Postcard: The Curse of the Sioux Goalie
The news of
North Dakota goaltender Jake Brandt being cited for stealing $200
worth of pull tabs from a bar in his hometown of Roseau, Minn.,
earlier this month shouldn’t come as a shock.
Brandt: the latest victim of The Curse?
Before you fire
off that “Jake is a fine young man” e-mail, take this
into account: We’re not calling Brandt’s character into
question, even though we have every reason to do so. It’s
just the latest occurrence of the Curse of the Fighting Sioux Goalie.
North Dakota has a fine history of goaltenders. Guys like Bob Iwabuchi,
Jon Casey, Darren Jensen, Ed Belfour and Karl Goehring left an indelible
mark on the program. Take a closer look at the team’s roll
call of netminders over the last 16 years, though, and it's hard
not to think the Sioux treat goalies like Van Halen treats lead
in his lone season at North Dakota – you’re allowed
to insert your own “one year in Grand Forks equals three seasons
anywhere else” joke here – won a national championship
as a member of the Hrkac Circus in 1987, posting a 29-4-0 record,
a 2.43 goals against average and a 91.5 saves percentage. In the
16 seasons since, one can argue the Sioux haven’t had a go-to
guy between the pipes for a myriad of reasons, from the arrival
of “the next big thing” to coaches whose patience with
goalies rivals George Steinbrenner's patience with...anything.
the facts, ma'am
1987-88, the Fighting Sioux have had two goalies record 10 or
more decisions in the same year 10 times in 16 seasons. By comparison:
has done so seven times during the same span, including
each of the last four seasons and all three since former
UND assistant coach Scott Sandelin took over as the Bulldogs'
bench boss. Coincidence? Yeah, probably.
State has had two backstops with 10+ decisions in the same
year five times since 1987.
College had two goalies with double-digit decision totals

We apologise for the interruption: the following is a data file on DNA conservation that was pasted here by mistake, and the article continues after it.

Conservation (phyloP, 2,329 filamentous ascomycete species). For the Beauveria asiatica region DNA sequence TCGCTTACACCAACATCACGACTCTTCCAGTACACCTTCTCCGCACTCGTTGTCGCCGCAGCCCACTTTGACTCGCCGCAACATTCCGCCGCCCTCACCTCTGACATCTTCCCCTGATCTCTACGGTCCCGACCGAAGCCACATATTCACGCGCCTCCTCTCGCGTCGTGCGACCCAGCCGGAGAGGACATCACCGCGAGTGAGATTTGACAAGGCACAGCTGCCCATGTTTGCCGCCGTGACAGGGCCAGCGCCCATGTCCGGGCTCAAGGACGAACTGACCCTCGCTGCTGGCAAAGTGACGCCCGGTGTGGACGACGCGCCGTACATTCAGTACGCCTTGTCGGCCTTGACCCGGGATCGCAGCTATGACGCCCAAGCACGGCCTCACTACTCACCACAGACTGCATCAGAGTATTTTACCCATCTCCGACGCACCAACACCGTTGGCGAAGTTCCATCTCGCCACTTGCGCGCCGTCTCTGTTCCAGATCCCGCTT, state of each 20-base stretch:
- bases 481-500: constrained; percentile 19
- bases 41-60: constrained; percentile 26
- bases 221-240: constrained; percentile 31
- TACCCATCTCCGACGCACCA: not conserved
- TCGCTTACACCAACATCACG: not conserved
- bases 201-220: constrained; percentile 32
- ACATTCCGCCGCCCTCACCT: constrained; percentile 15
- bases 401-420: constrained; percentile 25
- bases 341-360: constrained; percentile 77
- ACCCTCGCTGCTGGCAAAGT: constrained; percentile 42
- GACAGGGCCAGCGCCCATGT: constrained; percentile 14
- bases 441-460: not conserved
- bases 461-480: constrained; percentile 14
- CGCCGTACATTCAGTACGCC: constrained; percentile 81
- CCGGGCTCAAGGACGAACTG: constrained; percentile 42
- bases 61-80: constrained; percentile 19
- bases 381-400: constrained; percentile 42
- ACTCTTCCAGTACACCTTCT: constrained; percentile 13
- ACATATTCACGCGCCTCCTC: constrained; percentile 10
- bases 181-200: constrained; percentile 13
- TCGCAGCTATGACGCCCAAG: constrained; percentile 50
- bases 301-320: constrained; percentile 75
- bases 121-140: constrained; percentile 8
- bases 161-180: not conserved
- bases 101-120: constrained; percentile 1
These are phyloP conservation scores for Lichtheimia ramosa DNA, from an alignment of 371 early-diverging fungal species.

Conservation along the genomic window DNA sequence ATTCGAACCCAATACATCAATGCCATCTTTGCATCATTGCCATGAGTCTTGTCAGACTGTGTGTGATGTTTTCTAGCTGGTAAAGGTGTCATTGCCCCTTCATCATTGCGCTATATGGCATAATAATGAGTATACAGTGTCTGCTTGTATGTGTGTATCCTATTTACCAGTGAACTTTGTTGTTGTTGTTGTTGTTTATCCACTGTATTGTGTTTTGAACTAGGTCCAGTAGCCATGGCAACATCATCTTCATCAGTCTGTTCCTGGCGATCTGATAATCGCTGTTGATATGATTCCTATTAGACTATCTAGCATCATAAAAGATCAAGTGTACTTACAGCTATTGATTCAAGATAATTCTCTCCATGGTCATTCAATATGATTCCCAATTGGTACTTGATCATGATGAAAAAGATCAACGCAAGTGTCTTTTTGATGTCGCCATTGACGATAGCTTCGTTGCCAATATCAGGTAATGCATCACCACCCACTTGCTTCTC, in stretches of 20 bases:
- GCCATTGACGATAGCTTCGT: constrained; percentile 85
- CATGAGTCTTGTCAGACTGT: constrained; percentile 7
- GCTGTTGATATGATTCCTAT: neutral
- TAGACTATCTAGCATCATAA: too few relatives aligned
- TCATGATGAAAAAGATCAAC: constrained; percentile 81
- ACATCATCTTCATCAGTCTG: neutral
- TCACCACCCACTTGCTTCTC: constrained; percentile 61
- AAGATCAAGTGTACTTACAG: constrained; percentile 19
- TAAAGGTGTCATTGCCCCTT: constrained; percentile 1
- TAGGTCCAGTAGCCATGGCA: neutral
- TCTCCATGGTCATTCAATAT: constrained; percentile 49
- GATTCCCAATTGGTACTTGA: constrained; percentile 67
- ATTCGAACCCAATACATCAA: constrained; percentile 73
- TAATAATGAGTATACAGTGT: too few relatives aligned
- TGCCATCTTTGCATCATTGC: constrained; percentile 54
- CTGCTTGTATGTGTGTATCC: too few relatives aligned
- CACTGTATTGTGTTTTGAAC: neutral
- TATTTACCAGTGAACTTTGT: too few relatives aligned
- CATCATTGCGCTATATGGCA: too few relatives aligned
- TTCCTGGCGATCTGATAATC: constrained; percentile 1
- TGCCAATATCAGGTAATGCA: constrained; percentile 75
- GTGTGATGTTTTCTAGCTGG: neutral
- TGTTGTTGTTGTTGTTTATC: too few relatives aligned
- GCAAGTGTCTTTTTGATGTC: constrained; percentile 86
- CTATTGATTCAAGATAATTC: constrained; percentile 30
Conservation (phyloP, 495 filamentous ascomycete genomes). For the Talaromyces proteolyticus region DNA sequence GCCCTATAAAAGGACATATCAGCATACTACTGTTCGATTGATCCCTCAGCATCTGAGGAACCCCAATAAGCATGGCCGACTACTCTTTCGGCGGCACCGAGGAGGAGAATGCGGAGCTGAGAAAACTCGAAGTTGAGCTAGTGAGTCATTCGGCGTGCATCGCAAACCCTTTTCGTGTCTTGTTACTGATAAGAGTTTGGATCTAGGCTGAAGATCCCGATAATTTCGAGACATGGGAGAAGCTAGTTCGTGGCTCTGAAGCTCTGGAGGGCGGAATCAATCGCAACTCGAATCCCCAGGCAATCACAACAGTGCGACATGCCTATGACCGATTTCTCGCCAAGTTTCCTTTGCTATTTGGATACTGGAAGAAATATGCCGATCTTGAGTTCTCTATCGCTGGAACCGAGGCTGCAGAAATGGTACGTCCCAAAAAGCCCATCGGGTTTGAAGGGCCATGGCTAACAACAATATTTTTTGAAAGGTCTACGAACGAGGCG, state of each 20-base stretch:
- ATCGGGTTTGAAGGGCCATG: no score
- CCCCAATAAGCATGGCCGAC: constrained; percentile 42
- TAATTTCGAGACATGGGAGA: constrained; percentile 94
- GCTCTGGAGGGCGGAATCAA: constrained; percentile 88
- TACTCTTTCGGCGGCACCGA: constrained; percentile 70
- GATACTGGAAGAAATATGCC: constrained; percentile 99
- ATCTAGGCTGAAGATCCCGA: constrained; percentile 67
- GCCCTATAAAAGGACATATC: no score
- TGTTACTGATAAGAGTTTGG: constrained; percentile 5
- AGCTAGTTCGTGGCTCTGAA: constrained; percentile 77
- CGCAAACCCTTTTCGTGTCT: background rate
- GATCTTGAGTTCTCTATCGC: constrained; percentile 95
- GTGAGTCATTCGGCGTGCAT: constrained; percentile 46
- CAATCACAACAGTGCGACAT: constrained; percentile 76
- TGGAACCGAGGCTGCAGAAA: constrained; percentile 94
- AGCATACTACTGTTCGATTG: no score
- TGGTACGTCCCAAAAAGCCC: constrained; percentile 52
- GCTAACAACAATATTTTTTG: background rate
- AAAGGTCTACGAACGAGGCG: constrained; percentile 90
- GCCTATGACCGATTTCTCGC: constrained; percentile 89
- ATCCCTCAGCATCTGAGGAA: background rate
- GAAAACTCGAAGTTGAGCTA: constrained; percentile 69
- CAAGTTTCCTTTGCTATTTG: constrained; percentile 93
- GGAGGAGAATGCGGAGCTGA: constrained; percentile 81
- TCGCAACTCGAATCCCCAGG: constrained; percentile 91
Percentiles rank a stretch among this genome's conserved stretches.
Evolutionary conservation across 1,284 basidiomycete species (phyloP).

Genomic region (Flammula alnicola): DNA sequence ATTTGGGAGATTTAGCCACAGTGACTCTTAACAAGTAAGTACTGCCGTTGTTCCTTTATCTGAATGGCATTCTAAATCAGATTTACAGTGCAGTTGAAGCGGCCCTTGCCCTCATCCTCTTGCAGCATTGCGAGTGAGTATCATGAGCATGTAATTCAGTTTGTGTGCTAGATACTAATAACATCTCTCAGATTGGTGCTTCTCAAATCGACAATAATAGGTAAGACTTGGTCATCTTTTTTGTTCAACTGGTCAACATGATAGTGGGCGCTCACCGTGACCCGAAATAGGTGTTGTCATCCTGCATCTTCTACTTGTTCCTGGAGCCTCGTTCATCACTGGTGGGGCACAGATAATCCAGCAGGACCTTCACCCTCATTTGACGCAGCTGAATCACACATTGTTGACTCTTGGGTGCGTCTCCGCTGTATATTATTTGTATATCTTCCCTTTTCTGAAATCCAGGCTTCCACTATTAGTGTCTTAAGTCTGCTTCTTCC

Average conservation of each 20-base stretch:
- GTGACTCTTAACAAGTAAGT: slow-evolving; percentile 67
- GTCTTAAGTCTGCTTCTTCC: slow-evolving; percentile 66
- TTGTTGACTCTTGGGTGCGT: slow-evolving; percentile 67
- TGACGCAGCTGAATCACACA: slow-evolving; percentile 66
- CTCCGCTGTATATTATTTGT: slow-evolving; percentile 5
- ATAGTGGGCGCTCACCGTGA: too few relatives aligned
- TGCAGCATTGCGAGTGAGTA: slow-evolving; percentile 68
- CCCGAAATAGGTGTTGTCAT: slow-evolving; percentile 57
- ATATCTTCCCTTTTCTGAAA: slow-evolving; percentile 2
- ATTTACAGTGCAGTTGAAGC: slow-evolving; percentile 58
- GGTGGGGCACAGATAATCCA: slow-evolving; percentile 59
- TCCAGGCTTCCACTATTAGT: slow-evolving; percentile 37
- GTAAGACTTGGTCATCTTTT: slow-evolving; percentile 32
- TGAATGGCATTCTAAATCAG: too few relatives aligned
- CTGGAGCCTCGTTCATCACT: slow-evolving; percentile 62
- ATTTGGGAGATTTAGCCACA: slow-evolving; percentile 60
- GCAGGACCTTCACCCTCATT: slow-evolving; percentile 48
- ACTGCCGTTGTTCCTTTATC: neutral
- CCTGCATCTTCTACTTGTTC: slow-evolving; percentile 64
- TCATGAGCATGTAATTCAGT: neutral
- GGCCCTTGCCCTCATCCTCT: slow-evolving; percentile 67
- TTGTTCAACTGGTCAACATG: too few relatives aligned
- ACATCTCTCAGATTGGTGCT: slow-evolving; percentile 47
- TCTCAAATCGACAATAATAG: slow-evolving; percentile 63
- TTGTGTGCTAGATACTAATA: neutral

four times in 16 seasons. Once was in 1999-2000, when Scott
Clemmensen was hurt and replaced by backup Tim Kelleher.
Michigan, it’s happened exactly twice. Once
was in 1999-2000 when Josh Blackburn, who made 40 or more
starts in a season three times in his career, was sidelined
with an injury.
How about games played?
16 years, North Dakota goalies have eclipsed the 30-start
plateau in a season seven times. Throw out Goehring and
Kvalevog and that number drops to one (Todd Jones in 1991-92)
MSU, one goaltender has made a minimum of 30 appearances
in all but two seasons, one being 1999-2000 when the Spartans
boasted a returning All-American (Joe Blackburn) and a future
Hobey Baker Award winner (Ryan Miller).
least one BC goalie has seen action in 30 or more games
in 12 of the last 16 seasons.
at Michigan, where Red Berenson treats goaltenders like
Nike treats southeast Asian sixth graders, one goalie has
made 30 or more appearances in all but one season.
It's not too
difficult to conjure up the statistical backing to support of this
theory (see box at right). But as a friend posited, it's more likely
that one good goalie ruins things for the next five to follow. Why
else would the goaltenders' log at North Dakota read like something
out of the book of Genesis: Brower begat Dickson, who begat Peters
who begat Couture, and so on?
Has there ever been a place outside of CBS' NFL pre-game show where
so much talent has gone, only to drop off the face of the earth
shortly thereafter? Long before "Survivor" was even a
thought in a producer's mind, netminders were being voted off the
wind-swept prairie with alarming regularity.
Take into consideration: